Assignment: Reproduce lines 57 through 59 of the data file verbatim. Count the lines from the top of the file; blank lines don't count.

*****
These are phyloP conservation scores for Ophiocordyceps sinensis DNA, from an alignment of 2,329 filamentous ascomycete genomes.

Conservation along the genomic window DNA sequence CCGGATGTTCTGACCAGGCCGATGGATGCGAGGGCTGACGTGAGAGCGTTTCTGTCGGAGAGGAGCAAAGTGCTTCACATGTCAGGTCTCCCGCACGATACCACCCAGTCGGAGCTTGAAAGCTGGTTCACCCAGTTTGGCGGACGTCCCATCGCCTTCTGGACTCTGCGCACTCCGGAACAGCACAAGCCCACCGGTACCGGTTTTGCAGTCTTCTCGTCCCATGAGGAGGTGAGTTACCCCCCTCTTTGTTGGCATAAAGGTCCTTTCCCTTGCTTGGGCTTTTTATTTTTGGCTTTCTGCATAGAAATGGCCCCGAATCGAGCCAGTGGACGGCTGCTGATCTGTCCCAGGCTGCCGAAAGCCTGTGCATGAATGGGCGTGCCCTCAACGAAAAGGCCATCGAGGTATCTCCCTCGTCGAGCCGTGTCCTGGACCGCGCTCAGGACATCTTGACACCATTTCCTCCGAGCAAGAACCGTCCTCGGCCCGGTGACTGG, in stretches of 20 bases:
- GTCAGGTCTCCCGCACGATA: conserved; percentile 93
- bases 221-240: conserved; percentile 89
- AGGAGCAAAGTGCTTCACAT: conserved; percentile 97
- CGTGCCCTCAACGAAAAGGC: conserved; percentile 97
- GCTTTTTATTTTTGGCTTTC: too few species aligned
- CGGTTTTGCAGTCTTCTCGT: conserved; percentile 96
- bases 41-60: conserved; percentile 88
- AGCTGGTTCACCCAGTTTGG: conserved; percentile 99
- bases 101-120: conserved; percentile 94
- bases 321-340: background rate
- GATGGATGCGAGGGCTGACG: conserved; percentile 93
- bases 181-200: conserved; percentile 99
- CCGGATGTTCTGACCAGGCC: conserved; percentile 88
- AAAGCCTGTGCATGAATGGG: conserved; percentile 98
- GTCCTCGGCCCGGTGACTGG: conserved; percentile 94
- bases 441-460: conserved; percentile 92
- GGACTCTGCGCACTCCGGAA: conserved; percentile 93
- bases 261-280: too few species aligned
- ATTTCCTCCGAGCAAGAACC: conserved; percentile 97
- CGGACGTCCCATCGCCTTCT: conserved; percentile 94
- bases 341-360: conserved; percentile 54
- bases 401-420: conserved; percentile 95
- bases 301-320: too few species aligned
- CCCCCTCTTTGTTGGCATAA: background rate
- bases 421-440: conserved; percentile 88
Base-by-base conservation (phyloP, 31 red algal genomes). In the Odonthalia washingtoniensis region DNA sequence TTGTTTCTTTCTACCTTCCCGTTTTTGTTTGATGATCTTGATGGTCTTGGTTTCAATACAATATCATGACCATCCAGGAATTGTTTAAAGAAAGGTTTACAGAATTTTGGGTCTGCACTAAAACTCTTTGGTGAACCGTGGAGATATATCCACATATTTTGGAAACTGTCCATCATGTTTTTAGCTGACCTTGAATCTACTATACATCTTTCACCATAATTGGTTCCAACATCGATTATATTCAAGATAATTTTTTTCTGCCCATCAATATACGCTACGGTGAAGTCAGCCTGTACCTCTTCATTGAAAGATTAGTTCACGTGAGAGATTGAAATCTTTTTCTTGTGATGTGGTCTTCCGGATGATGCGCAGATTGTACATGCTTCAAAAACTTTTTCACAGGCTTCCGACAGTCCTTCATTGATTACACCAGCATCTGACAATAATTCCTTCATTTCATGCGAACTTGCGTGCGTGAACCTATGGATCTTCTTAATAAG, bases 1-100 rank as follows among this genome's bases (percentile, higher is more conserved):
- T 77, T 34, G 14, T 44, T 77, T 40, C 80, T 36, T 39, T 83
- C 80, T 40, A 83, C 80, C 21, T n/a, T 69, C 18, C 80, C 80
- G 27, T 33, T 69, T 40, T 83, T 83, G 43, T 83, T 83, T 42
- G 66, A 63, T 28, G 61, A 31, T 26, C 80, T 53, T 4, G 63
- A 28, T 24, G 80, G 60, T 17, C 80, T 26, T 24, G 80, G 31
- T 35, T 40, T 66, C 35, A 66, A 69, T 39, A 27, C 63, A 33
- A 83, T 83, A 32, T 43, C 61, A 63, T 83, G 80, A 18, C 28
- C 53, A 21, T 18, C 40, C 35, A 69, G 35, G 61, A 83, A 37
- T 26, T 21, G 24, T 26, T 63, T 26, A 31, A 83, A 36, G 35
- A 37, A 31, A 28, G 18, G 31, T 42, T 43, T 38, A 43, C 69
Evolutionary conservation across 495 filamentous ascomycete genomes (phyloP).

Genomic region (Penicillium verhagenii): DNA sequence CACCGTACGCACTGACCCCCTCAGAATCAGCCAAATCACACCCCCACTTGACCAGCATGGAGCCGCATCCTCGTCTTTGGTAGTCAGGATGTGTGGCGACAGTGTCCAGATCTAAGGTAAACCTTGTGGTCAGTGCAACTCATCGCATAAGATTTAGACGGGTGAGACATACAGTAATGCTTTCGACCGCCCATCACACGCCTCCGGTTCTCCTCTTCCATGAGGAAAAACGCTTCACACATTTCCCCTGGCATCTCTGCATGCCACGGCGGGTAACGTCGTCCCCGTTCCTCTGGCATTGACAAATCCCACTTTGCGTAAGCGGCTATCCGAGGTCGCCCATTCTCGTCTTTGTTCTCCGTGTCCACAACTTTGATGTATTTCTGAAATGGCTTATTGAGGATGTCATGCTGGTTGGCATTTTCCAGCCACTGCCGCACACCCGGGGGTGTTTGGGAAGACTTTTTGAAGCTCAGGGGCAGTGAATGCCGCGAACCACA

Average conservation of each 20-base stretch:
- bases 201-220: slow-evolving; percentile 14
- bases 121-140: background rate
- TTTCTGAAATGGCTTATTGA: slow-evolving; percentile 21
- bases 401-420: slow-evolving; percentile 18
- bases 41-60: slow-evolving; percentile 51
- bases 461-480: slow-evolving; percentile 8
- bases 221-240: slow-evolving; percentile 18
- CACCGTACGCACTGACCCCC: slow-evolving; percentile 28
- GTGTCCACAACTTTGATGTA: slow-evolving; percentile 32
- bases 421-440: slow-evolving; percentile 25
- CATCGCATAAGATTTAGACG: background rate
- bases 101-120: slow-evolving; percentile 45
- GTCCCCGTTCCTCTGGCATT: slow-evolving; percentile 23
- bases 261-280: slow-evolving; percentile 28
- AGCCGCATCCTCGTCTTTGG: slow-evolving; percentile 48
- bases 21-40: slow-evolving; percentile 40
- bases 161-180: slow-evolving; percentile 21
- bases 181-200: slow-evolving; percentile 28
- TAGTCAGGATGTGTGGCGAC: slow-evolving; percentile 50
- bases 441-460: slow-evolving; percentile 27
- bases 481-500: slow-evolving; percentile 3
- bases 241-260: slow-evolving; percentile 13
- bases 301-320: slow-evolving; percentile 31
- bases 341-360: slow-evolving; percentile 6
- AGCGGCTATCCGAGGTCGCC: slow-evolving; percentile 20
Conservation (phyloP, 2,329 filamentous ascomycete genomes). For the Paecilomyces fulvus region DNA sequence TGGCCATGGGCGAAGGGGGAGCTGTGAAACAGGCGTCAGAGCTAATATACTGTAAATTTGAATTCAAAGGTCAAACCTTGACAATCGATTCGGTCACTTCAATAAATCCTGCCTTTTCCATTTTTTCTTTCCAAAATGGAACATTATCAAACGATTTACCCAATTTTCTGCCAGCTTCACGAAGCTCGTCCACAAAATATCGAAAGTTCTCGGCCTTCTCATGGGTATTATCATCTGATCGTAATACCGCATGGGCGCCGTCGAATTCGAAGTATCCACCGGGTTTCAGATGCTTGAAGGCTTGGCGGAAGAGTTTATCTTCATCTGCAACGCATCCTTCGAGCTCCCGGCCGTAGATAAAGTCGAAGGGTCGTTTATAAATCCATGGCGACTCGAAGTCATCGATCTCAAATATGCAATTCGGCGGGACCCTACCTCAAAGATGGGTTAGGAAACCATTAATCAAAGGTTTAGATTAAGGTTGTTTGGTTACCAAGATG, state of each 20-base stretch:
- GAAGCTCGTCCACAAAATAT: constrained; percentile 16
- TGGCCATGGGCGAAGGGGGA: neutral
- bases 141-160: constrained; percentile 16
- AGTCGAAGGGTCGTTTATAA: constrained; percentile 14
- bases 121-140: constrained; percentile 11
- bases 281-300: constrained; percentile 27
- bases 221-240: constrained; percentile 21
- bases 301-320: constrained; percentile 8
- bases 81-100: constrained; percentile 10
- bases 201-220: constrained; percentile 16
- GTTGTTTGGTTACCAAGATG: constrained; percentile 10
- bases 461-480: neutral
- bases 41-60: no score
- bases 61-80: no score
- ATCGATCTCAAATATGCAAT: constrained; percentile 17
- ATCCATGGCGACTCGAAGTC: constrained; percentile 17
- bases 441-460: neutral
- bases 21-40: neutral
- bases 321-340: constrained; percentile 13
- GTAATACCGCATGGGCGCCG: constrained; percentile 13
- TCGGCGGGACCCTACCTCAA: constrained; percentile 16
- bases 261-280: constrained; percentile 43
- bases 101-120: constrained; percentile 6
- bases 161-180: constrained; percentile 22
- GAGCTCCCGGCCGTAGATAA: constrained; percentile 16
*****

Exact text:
- bases 21-40: slow-evolving; percentile 40
- bases 161-180: slow-evolving; percentile 21
- bases 181-200: slow-evolving; percentile 28